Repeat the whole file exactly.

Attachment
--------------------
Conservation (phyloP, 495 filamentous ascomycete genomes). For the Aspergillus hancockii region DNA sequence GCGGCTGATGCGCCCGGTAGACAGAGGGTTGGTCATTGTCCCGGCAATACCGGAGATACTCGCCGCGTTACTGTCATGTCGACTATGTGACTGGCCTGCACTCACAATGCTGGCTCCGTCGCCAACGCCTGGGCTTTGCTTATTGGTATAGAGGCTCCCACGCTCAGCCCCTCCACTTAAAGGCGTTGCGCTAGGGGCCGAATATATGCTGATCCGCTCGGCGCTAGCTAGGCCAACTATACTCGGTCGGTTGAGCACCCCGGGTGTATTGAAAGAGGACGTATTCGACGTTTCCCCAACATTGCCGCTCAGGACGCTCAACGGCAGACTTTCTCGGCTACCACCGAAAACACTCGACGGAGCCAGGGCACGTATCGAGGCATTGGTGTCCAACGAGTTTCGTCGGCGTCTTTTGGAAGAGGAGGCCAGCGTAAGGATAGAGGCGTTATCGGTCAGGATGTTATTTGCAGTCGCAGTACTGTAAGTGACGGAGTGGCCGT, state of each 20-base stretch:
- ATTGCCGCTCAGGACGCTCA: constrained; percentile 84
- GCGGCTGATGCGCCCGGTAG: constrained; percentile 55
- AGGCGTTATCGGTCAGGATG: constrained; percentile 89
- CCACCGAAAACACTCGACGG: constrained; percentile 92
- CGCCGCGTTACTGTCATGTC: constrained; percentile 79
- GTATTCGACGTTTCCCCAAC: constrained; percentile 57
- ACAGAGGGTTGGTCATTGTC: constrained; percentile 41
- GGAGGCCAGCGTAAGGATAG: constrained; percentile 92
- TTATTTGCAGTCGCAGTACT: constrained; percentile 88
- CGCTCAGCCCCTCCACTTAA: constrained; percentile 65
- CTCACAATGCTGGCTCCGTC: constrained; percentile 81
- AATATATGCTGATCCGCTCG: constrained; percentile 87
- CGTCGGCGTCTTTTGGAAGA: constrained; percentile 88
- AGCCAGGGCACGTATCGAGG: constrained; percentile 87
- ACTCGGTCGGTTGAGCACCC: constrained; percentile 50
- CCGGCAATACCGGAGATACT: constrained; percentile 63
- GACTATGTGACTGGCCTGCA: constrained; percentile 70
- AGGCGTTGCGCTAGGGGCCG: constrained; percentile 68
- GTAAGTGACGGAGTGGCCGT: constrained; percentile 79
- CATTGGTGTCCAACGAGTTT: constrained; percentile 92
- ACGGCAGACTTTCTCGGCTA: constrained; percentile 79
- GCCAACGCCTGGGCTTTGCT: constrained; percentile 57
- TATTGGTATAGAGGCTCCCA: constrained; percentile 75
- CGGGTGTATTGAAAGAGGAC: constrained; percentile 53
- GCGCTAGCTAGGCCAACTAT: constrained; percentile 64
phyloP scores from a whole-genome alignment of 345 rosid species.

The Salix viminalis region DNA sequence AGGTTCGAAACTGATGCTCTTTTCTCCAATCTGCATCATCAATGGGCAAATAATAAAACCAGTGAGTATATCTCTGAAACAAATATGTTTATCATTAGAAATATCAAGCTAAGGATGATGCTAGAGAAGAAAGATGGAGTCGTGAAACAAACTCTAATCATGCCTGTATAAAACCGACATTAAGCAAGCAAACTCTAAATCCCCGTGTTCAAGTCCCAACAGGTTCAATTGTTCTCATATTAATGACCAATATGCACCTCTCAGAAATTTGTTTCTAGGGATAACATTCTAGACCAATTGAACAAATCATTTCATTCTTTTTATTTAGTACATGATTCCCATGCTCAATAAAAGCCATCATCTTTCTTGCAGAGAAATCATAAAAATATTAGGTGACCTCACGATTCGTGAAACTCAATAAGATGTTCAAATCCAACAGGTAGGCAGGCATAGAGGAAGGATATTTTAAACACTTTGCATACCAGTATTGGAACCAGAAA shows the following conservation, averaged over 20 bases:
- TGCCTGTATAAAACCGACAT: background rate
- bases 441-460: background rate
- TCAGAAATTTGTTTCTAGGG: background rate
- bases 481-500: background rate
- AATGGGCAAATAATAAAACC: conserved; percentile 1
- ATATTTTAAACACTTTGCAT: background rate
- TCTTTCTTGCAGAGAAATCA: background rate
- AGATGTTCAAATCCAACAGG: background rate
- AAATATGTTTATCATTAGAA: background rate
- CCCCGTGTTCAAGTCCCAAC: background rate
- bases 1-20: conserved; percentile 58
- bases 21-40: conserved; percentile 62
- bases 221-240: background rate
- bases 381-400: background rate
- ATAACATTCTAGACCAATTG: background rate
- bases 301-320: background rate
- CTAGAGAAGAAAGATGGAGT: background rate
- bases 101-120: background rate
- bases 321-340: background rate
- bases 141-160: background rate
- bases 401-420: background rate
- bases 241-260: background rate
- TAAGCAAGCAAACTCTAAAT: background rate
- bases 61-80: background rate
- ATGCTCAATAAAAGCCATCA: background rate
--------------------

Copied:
Conservation (phyloP, 495 filamentous ascomycete genomes). For the Aspergillus hancockii region DNA sequence GCGGCTGATGCGCCCGGTAGACAGAGGGTTGGTCATTGTCCCGGCAATACCGGAGATACTCGCCGCGTTACTGTCATGTCGACTATGTGACTGGCCTGCACTCACAATGCTGGCTCCGTCGCCAACGCCTGGGCTTTGCTTATTGGTATAGAGGCTCCCACGCTCAGCCCCTCCACTTAAAGGCGTTGCGCTAGGGGCCGAATATATGCTGATCCGCTCGGCGCTAGCTAGGCCAACTATACTCGGTCGGTTGAGCACCCCGGGTGTATTGAAAGAGGACGTATTCGACGTTTCCCCAACATTGCCGCTCAGGACGCTCAACGGCAGACTTTCTCGGCTACCACCGAAAACACTCGACGGAGCCAGGGCACGTATCGAGGCATTGGTGTCCAACGAGTTTCGTCGGCGTCTTTTGGAAGAGGAGGCCAGCGTAAGGATAGAGGCGTTATCGGTCAGGATGTTATTTGCAGTCGCAGTACTGTAAGTGACGGAGTGGCCGT, state of each 20-base stretch:
- ATTGCCGCTCAGGACGCTCA: constrained; percentile 84
- GCGGCTGATGCGCCCGGTAG: constrained; percentile 55
- AGGCGTTATCGGTCAGGATG: constrained; percentile 89
- CCACCGAAAACACTCGACGG: constrained; percentile 92
- CGCCGCGTTACTGTCATGTC: constrained; percentile 79
- GTATTCGACGTTTCCCCAAC: constrained; percentile 57
- ACAGAGGGTTGGTCATTGTC: constrained; percentile 41
- GGAGGCCAGCGTAAGGATAG: constrained; percentile 92
- TTATTTGCAGTCGCAGTACT: constrained; percentile 88
- CGCTCAGCCCCTCCACTTAA: constrained; percentile 65
- CTCACAATGCTGGCTCCGTC: constrained; percentile 81
- AATATATGCTGATCCGCTCG: constrained; percentile 87
- CGTCGGCGTCTTTTGGAAGA: constrained; percentile 88
- AGCCAGGGCACGTATCGAGG: constrained; percentile 87
- ACTCGGTCGGTTGAGCACCC: constrained; percentile 50
- CCGGCAATACCGGAGATACT: constrained; percentile 63
- GACTATGTGACTGGCCTGCA: constrained; percentile 70
- AGGCGTTGCGCTAGGGGCCG: constrained; percentile 68
- GTAAGTGACGGAGTGGCCGT: constrained; percentile 79
- CATTGGTGTCCAACGAGTTT: constrained; percentile 92
- ACGGCAGACTTTCTCGGCTA: constrained; percentile 79
- GCCAACGCCTGGGCTTTGCT: constrained; percentile 57
- TATTGGTATAGAGGCTCCCA: constrained; percentile 75
- CGGGTGTATTGAAAGAGGAC: constrained; percentile 53
- GCGCTAGCTAGGCCAACTAT: constrained; percentile 64
phyloP scores from a whole-genome alignment of 345 rosid species.

The Salix viminalis region DNA sequence AGGTTCGAAACTGATGCTCTTTTCTCCAATCTGCATCATCAATGGGCAAATAATAAAACCAGTGAGTATATCTCTGAAACAAATATGTTTATCATTAGAAATATCAAGCTAAGGATGATGCTAGAGAAGAAAGATGGAGTCGTGAAACAAACTCTAATCATGCCTGTATAAAACCGACATTAAGCAAGCAAACTCTAAATCCCCGTGTTCAAGTCCCAACAGGTTCAATTGTTCTCATATTAATGACCAATATGCACCTCTCAGAAATTTGTTTCTAGGGATAACATTCTAGACCAATTGAACAAATCATTTCATTCTTTTTATTTAGTACATGATTCCCATGCTCAATAAAAGCCATCATCTTTCTTGCAGAGAAATCATAAAAATATTAGGTGACCTCACGATTCGTGAAACTCAATAAGATGTTCAAATCCAACAGGTAGGCAGGCATAGAGGAAGGATATTTTAAACACTTTGCATACCAGTATTGGAACCAGAAA shows the following conservation, averaged over 20 bases:
- TGCCTGTATAAAACCGACAT: background rate
- bases 441-460: background rate
- TCAGAAATTTGTTTCTAGGG: background rate
- bases 481-500: background rate
- AATGGGCAAATAATAAAACC: conserved; percentile 1
- ATATTTTAAACACTTTGCAT: background rate
- TCTTTCTTGCAGAGAAATCA: background rate
- AGATGTTCAAATCCAACAGG: background rate
- AAATATGTTTATCATTAGAA: background rate
- CCCCGTGTTCAAGTCCCAAC: background rate
- bases 1-20: conserved; percentile 58
- bases 21-40: conserved; percentile 62
- bases 221-240: background rate
- bases 381-400: background rate
- ATAACATTCTAGACCAATTG: background rate
- bases 301-320: background rate
- CTAGAGAAGAAAGATGGAGT: background rate
- bases 101-120: background rate
- bases 321-340: background rate
- bases 141-160: background rate
- bases 401-420: background rate
- bases 241-260: background rate
- TAAGCAAGCAAACTCTAAAT: background rate
- bases 61-80: background rate
- ATGCTCAATAAAAGCCATCA: background rate